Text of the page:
Two weeks ago, representatives of Best Yet Market, who currently operate 20 supermarkets in New York, New Jersey and Connecticut, confirmed that they were the winning bidder in bankruptcy proceedings initiated by Great Atlantic & Pacific Tea Company in New Jersey, which owned Waldbaum’s. Those same officials have declined to offer any additional information, including their plans for the Waldbaum’s location, in the weeks since.

But bankruptcy court documents show that Best Yet Market was declared the successful bidder for the Westhampton Beach Waldbaum’s with a winning bid of $4 million. The second-highest bid was made by New Jersey-based Kings Food Market; its bid was not included in the court records.

Longtime Waldbaum’s employees, meanwhile, are still concerned about their jobs and have been working with members of United Food & Commercial Workers Local 342 to convince U.S. Bankruptcy Court Judge Robert Drain to reject Best Yet Market’s winning bid because the company does not employ unionized employees. Instead, they are asking the judge for the Southern District of New York to accept the second-highest bid from Kings Food Market.

According to Kelly Egan, the director of Mineola-based UFCW Local 342, the union has submitted a petition containing 3,093 signatures to Judge Drain, with the hope that he will consider going with a union-friendly supermarket. Ms. Egan noted that the court hearing on that subject has been postponed until Monday, October 26.

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Well there's some good news
By johnj (1024), Westhampton on Oct 20, 15 2:30 PM
Not 'til the fat lady sings!
By Frank Wheeler (1826), Northampton on Oct 20, 15 4:38 PM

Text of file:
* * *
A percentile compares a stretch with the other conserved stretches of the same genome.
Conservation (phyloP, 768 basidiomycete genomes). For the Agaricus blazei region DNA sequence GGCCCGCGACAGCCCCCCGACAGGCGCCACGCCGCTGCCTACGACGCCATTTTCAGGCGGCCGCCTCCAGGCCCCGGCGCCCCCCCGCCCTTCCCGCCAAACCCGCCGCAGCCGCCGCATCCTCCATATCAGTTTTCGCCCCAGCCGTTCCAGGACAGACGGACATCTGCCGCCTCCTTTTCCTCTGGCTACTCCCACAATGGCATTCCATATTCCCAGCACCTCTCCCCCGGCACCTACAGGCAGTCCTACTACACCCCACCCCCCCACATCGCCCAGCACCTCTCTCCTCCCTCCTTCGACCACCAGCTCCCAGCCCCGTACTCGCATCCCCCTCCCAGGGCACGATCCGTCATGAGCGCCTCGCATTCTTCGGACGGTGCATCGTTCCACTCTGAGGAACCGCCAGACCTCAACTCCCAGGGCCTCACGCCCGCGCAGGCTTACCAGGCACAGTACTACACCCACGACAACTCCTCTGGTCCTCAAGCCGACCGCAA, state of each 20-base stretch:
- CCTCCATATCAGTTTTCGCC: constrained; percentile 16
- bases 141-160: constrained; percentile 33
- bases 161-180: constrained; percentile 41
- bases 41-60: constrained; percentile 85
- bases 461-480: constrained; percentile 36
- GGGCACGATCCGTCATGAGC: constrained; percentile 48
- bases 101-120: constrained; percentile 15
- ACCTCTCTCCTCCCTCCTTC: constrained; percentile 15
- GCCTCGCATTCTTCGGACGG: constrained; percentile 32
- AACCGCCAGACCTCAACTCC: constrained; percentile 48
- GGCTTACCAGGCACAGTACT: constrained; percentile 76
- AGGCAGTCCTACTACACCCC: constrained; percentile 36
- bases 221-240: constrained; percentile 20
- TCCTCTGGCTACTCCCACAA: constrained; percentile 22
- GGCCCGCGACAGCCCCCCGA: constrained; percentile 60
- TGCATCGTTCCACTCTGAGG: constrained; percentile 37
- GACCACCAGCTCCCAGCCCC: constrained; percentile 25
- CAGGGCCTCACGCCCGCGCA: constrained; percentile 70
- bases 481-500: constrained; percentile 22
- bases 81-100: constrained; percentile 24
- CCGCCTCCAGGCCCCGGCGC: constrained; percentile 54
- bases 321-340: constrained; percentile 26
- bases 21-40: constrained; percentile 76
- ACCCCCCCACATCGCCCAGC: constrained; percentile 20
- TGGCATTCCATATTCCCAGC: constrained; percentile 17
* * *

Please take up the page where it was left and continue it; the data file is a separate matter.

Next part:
While they were once a beneficial means to protecting workers, unions have now become the squeaky wheel that grinds the means of progress and economic growth to a halt. Nothing would preclude these workers from filling out an application and getting hired on merit or experience.
By Mouthampton (439), Southampton on Oct 20, 15 5:29 PM
You forgot "for $10 an hour or less."
By Mr. Z (11847), North Sea on Oct 20, 15 8:31 PM
What grinds progress and economic growth to a halt is the more than 1,000 times the pay of the union workers that the CEO's and other high level management people get.
By tenn tom (259), remsenburg on Oct 21, 15 9:09 AM
Who are you to set the market Z ... if $10 is not enough for you then change your station in life. Go make $200 an hour It can be done if you stop complaining and work at It.
Oct 21, 15 11:04 AM appended by joe hampton
tenn tom if you, Z and Bernie Sanders stopped putting so much energy into counting other peoples money and focused on making more for you and your family... you would not be so bitter!
By joe hampton (3461), southampton on Oct 21, 15 11:04 AM